Sitting all day at work can make your lower back nag you with throbbing pain, but sometimes it's caused by a group of muscles in your hips and lower back region called the iliopsoas. Because sitting causes chronic shortness of this muscle group, it's challenging for most people to perform activities that require hip extension, such as in-line skating and certain yoga poses. Standing iliopsoas exercises can counter the negative effects of sitting. Take regular breaks from your desk and give these exercises a shot.
Functional Anatomy and Movement
Your iliopsoas muscle, also known as the primary hip flexors, is made of two muscles that work together closely like a tango dance couple. Iliacus spreads over the front of your pelvis like a thin drape and attaches to a small notch on your upper thigh bone near the hip joint. The psoas extends from the either side of your lower spine and to the same notch as the iliacus. Depending on your body's position and actions, the iliopsoas performs different functions. When you walk or run, the iliopsoas extends and flexes your hip joints, but when you stand still in various positions, the iliopsoas functions as stabilizers instead to maintain your balance.
Most standing exercises work on your iliopsoas, but you don't need to do all of them to improve its function. Physical therapist Gray Cook, author of "Athletic Body in Balance," recommends that you practice the basic three lower-body exercises that are commonly used in field and court sports, which are the deep squat, step-up and lunge. These exercises work on hip flexion and extension as well as pelvic and abdominal stabilization, and you don't even need any equipment. The deep squat involves squatting as low as you can with your feet about shoulder-distance apart, while the lunge is bringing one foot about two feet in front of or behind you and lowering your body down by bending both legs. The step-up is performed by using a workout bench, a set of aerobic steps or any stable platform in which you simply step on top of it and pause for a second on one leg before lowering your body back down. Many standing yoga poses also work your iliopsoas to relax the muscles or increase pelvic stability, such as Warrior Pose, Triangle Pose, Tree Pose and Mountain Pose.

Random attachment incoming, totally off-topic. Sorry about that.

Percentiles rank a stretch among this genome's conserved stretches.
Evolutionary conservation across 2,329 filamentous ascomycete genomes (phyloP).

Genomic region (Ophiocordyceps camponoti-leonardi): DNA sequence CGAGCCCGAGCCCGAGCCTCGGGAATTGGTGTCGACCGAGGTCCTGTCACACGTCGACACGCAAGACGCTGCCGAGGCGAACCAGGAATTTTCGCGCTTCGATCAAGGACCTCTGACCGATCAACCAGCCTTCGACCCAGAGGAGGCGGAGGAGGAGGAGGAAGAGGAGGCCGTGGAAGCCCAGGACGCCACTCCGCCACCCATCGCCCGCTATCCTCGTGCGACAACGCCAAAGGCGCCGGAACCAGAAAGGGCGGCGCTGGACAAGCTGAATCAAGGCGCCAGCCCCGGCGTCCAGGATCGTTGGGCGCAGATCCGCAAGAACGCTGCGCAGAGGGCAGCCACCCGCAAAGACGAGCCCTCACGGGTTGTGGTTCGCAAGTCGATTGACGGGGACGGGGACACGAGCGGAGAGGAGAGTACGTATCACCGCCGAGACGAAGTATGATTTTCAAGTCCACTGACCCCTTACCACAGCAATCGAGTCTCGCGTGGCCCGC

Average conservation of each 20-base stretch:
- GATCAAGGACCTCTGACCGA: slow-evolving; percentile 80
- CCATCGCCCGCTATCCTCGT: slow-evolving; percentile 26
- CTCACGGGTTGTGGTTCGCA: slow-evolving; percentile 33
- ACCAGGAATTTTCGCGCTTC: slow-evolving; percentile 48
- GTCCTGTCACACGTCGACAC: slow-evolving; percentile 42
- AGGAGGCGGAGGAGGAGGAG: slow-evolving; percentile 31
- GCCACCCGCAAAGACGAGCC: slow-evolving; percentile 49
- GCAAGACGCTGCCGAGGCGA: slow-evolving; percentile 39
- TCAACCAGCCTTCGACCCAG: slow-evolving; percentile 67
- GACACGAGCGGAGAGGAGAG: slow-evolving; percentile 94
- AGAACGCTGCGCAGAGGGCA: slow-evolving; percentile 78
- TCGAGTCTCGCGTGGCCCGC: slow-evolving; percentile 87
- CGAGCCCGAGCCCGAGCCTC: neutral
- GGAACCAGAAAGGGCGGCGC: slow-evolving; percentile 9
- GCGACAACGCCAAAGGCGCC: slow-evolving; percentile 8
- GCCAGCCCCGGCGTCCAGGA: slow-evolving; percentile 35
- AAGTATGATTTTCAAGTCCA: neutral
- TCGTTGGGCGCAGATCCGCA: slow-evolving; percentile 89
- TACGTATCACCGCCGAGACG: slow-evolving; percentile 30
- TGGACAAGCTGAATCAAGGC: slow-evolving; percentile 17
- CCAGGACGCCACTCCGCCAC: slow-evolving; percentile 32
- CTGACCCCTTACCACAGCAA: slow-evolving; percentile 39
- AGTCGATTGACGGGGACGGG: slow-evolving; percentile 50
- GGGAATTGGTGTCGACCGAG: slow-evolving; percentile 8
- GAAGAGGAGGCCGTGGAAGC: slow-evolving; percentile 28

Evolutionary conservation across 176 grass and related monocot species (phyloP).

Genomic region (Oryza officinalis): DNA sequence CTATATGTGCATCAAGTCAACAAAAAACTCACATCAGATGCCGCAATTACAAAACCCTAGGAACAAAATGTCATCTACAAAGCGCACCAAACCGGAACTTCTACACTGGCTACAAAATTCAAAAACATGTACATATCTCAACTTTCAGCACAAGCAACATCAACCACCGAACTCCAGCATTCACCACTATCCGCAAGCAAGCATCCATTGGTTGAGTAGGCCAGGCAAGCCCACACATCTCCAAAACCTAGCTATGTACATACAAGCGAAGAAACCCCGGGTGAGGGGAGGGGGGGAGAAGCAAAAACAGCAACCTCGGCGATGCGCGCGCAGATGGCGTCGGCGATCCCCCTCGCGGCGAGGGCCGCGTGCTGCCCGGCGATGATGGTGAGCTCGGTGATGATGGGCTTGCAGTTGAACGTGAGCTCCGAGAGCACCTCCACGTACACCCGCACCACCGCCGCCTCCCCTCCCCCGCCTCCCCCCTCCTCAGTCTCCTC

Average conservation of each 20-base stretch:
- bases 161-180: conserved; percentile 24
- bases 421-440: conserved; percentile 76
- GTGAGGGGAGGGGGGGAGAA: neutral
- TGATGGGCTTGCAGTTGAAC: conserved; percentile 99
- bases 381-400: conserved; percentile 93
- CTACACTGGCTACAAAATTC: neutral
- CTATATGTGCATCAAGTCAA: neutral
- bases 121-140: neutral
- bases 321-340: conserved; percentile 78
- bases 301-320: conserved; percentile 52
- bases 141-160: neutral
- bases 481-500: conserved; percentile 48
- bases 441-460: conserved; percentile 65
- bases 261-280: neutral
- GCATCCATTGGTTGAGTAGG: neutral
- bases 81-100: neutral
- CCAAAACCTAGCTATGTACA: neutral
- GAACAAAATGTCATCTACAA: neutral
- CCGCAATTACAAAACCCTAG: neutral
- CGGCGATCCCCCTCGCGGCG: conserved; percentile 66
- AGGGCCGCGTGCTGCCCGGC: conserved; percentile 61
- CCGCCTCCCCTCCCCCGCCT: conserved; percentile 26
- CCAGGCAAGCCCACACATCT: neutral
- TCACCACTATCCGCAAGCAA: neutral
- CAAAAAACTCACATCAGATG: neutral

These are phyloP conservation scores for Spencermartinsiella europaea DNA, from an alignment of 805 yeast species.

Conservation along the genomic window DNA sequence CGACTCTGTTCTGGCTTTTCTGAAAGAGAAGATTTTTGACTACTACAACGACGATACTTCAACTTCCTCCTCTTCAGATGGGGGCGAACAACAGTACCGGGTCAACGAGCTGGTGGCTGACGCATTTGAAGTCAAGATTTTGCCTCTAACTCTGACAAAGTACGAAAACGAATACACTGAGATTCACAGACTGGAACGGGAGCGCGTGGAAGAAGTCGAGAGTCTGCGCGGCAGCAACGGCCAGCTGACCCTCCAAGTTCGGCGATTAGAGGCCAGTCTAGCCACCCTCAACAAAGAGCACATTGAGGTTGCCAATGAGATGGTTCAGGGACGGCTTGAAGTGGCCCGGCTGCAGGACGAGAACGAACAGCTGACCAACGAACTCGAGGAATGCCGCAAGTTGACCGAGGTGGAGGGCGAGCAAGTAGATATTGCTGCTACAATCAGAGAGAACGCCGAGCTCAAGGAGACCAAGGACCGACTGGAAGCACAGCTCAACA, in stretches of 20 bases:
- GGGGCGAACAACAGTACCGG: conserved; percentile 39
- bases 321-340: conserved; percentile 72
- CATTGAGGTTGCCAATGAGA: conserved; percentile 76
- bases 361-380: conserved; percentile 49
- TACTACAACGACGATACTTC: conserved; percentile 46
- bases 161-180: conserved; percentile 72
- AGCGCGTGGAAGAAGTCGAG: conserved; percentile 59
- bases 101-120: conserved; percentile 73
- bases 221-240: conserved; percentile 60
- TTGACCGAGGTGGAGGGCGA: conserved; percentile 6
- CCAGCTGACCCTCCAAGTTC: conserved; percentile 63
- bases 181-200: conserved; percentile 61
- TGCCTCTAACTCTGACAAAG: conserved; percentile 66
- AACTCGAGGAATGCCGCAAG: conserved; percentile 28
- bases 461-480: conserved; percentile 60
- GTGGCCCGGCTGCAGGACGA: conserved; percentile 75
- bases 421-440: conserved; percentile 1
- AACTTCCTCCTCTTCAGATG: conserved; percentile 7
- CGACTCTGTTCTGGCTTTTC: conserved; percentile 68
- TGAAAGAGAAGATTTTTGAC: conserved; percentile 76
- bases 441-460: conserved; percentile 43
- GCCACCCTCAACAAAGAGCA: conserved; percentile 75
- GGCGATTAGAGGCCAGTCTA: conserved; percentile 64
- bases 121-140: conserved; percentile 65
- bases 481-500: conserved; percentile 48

Once your joints and muscles are strong enough to handle a higher intensity workout, add power to your workout that makes your iliopsoas move faster and increase pelvic stability. Not only will you have greater reflexes, power training fires up your metabolism and reduces your recovery time between bouts of exercise. Because some sports and activities require sudden bursts of power repetitively, such as softball, volleyball and karate, power training can improve your performance while reducing your risk of injury. Sample standing power exercises that work your iliopsoas include vertical jumps, lateral jumps, power step-ups, power lunges and sprinting.
Don't Overdo It!
If you have tight iliopsoas and have a hard time extending your hip, stretching this muscle group constantly may only provide temporary relief. Instead of performing numerous hip extension exercises, substitute hip-flexion dominant activities -- such as cycling and running on a treadmill -- with hip-extension dominant activities, such as in-line skating and cross-country skiing, suggests fitness professional Katy Bowman, M.S., a contributing writer for "IDEA Fitness Journal." Reducing your sitting time and taking frequent "movement breaks" can also alleviate chronic iliopsoas tightness. Although stretching your hip flexors by yourself or with a partner's assistance can improve flexibility -- based on a 2003 study published in "Physical Therapy" -- the type of stretching you do would depend on timing and goals. If you want to relax, do static stretching, which is holding the stretch for 20 to 30 seconds, such as the standing hip flexors stretch. For warm-ups, perform dynamic stretching to wake up your nervous system and muscles. To do this, move your hips and legs through their full range of motion repetitively in various directions, such as clockwork lunges and hip swings.
- KenHub.com: The Iliopsoas Muscle
- IDEA Fitness Journal: Can This Psoas Be Saved?
- Yoga Journal: Release Your Psoas
- Somatics: The Psoas Muscles, Psoas Stretches, and Abdominal Exercises for Back Pain
- NSCA’s Performance Training Journal: Introduction to Plyometrics
- Athletic Body in Balance; Gray Cook
- IDEA Fitness Journal: Stretching -- A Research Retrospective
Nick Ng has been writing fitness articles since 2003, focusing on injury prevention and exercise strategies. He has covered health for "MiaBella" magazine. Ng received his Bachelor of Arts in communications from San Diego State University in 2001 and has been a certified fitness coach with the National Academy of Sports Medicine since 2002.